Compression Fractures-Symptoms, Causes, And Treatments

Compression Fractures-Symptoms, Causes, And Treatments

Compression fractures-Symptoms, causes, and treatments
A compression fracture is a type of fracture that occurs when a bone in the spine of the vertebra collapses. A wedge fracture is the most regular and common type of compression fracture. In this type of compression fracture, the vertebral body collapses and the bone takes the shape of a wedge. In a situation, where multiple vertebrae get fractured, the condition is referred to as multiple compression fractures. This situation is very critical and can lead to a spinal deformity, which is known as kyphosis. It can result in loss of height. A compression fracture usually occurs in the lower or middle spine. Here is some more information about a compression fracture.

What are the symptoms of a compression fracture?
The symptoms of the compression fracture depend on its type and they may or may not occur. The primary symptoms of compression fracture include:

  • Pain and stiffness across legs, arms, and back.
  • Weakness and numbness in legs or arms.
  • In critical cases, the patient may experience loss of weight.
  • A compression fracture can be extremely painful if it occurs suddenly.
  • In general, a compression fracture grows gradually and the pain increases in tandem.

What are the causes of a compression fracture?

  • Weaker and softer bones are a prime cause of a compression fracture.
  • Bone thinning conditions such as osteoporosis can lead to compression fractures among females aged more than 50 years.
  • If one has fragile bones and a weaker vertebra, it can lead to compression fractures if they slip while carrying heavy objects.

Who is at risk of a compression fracture?

  • People with osteoporosis and cancer that has been spreading in their bones are at the highest risk of developing compression fractures.
  • Cancers such as lymphoma and myeloma can cause compression fractures.

What other factors influence compression fractures?

  • Race– Asian as well as Caucasian women are at a higher risk of compression fractures.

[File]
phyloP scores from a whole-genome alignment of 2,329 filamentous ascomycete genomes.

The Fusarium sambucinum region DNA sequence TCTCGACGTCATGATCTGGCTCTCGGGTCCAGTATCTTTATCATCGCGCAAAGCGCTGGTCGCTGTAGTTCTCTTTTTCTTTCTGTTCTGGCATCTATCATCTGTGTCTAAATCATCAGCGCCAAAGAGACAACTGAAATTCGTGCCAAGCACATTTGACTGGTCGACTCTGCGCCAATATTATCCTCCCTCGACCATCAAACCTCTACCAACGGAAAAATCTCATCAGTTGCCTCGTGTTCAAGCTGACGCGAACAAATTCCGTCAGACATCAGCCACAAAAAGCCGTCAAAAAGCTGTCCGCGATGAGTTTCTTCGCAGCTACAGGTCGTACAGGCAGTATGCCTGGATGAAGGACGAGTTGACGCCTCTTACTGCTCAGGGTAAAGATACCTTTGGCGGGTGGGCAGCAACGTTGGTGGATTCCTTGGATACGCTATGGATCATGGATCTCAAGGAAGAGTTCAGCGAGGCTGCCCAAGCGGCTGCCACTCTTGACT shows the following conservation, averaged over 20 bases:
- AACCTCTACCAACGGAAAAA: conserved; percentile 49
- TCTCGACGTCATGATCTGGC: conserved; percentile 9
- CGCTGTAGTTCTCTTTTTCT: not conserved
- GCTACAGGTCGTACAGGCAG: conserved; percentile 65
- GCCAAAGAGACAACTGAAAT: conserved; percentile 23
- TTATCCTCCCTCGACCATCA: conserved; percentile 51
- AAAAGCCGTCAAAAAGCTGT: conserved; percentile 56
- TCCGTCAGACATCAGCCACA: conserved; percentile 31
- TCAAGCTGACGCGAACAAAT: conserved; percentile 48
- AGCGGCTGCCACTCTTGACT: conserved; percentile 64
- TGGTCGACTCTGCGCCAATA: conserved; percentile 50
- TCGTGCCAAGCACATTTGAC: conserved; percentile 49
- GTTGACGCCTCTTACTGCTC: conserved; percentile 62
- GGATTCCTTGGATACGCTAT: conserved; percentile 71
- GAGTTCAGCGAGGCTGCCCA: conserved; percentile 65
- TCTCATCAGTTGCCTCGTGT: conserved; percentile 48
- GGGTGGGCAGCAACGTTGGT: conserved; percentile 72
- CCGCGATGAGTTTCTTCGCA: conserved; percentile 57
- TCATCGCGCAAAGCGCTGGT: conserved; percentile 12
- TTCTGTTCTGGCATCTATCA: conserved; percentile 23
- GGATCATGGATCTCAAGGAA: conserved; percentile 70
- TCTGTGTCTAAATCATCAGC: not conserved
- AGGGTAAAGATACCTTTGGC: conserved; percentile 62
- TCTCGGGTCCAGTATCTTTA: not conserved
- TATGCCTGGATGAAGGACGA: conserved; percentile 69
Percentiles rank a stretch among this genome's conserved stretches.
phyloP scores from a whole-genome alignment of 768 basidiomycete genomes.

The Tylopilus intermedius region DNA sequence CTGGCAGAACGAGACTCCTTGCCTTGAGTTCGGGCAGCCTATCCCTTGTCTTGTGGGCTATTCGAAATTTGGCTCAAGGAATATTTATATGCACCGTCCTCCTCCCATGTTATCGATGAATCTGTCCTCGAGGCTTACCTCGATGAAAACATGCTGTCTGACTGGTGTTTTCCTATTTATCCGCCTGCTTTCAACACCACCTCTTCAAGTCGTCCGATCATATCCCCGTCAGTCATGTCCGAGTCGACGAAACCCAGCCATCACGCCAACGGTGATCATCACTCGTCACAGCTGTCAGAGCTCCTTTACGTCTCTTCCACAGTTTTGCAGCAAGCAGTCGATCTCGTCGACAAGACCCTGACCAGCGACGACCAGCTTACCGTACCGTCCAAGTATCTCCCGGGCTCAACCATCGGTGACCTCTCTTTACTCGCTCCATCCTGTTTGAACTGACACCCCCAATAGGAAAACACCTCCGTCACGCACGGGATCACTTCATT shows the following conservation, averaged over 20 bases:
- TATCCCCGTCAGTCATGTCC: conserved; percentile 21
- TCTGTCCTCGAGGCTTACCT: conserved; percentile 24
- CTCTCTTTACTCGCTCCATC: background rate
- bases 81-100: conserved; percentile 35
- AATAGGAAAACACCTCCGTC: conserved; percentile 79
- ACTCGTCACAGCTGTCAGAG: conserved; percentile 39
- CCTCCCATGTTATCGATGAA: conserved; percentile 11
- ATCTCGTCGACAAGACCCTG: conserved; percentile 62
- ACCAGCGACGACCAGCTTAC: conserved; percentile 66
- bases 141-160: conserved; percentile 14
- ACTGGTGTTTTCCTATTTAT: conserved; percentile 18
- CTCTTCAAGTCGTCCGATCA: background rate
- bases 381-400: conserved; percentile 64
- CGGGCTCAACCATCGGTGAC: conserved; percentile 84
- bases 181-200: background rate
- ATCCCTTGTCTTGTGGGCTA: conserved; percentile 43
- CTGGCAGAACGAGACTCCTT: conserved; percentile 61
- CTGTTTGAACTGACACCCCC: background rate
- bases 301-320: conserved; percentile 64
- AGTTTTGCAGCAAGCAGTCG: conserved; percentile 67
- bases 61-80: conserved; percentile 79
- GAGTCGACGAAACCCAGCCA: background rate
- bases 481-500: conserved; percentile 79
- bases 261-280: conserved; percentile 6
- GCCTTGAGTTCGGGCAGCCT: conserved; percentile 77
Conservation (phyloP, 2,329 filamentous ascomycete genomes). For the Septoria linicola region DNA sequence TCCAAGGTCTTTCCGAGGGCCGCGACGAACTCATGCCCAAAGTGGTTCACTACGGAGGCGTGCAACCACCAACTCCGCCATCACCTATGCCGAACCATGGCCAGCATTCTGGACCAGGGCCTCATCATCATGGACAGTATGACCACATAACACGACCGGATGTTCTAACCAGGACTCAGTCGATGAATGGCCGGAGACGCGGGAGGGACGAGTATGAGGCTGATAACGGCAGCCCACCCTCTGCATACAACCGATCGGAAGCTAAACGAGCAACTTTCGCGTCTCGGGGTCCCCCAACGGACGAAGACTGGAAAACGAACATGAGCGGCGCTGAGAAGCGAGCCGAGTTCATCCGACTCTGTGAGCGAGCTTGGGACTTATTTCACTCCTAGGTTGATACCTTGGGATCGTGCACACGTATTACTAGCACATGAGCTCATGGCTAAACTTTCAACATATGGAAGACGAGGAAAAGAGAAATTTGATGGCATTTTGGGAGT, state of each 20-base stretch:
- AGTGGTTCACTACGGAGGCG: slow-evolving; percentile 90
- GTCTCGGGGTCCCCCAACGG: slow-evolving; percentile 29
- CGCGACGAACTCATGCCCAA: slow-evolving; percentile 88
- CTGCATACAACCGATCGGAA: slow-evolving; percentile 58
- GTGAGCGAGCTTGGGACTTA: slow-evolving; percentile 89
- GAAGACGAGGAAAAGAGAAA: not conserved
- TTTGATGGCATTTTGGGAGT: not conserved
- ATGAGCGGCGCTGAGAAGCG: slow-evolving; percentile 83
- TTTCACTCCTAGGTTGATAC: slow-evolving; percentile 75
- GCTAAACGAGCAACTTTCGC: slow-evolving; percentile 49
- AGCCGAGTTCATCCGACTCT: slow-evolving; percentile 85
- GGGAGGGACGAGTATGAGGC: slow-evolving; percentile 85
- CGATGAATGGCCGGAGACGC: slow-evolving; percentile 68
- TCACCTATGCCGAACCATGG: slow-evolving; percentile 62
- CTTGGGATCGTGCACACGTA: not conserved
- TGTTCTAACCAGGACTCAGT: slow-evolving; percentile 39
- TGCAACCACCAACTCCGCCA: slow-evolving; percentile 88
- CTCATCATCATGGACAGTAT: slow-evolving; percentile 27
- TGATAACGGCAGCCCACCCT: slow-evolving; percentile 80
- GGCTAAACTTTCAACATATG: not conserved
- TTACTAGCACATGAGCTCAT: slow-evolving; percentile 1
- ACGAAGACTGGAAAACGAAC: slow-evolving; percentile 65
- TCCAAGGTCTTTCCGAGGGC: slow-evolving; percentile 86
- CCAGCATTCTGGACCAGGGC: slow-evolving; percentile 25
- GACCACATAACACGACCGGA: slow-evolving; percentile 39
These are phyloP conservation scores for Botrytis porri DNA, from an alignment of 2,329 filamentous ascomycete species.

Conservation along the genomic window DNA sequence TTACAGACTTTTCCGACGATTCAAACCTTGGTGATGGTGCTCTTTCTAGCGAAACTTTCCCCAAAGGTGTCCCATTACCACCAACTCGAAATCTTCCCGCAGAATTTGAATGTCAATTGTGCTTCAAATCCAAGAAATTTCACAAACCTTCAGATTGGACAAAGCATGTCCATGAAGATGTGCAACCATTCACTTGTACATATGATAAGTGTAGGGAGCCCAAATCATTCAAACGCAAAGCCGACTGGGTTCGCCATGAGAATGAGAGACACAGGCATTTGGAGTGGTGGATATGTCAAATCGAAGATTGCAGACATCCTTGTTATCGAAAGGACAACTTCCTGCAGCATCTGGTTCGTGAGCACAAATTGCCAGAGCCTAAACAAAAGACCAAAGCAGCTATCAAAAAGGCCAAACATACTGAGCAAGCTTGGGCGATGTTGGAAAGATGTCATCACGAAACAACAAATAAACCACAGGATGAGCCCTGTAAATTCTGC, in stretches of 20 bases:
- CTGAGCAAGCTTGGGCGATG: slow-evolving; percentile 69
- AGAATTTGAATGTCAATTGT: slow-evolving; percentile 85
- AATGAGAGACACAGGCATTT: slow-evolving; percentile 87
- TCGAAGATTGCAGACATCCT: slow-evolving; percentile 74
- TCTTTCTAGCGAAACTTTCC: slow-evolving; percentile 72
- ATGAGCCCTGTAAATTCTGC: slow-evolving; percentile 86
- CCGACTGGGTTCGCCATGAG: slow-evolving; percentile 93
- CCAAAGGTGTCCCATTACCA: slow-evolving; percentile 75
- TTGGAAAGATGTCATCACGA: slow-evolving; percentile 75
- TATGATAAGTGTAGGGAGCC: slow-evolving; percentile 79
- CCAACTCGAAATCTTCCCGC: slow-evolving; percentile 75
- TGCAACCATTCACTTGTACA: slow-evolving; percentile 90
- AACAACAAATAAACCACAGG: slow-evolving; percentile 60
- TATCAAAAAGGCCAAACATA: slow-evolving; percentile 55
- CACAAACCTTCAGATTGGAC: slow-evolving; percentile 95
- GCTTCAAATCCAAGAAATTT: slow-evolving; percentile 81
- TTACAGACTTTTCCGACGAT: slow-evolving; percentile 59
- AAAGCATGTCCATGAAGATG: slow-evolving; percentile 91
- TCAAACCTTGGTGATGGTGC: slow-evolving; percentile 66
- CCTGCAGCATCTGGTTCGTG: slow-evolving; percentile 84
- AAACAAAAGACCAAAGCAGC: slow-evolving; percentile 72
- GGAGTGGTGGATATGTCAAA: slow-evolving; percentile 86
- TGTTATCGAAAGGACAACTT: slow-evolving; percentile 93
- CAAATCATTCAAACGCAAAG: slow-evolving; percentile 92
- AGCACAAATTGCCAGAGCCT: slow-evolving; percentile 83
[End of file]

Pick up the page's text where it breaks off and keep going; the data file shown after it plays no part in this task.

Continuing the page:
• Age– Women about the age of 50 years have higher chances of developing compression fractures.
  • Weight– Skinny women tend to develop compression fractures.
  • Smoking– Smoking can lead to bone thinning and can cause a compression fracture.

What are the diagnostic procedures for a compression fracture?
Doctors always refer to the medical history of a patient and conduct physical examinations to understand if there is a compression fracture. Compression fractures usually occur on weaker bones. Therefore, infections, tumors, or osteoporosis are the key indicators. To confirm a suspected compression fracture, doctors may perform the below tests.

  • X-ray– An X-ray-based scan is conducted to study the spinal nerves, bone, and vertebra.
  • MRI– A magnetic resonance imaging (MRI) based image scan of bones may follow an X-ray to confirm a compression fracture.
  • CT scan– A computed tomography (CT) scan is a computer-based advanced image technology used to study any disorders of the internal human body. It provides more detailed and in-depth images than X-rays can.
  • Nuclear bone scan– Radiology-based nuclear bone scans are also performed to study bone condition to confirm a compression fracture

What are the treatments available for compression fractures?
Treatments are decided based on the characteristics, the type, and the stage of the compression fracture. Some of the treatment options include:

  • For the majority of the compression fractures, non-operative treatments are recommended. Such treatments include a mix of pain relieving medication along with a plan of physical activities.
  • The orthopedic surgeon may also suggest the patient wear a brace to support the back.
  • As part of medication, the doctor may also prescribe vitamin D supplements along with oral calcium tablets.
  • Based on regular monitoring and check-ups, compression fractures heal in three to six months.
  • If the spine appears to be very unstable, the doctor may also suggest surgery. This usually is kyphoplasty or vertebroplasty.

If one notices any considerable signs of a compression fracture, it is necessary to consult the doctor today. Early detection leads to successful treatment.

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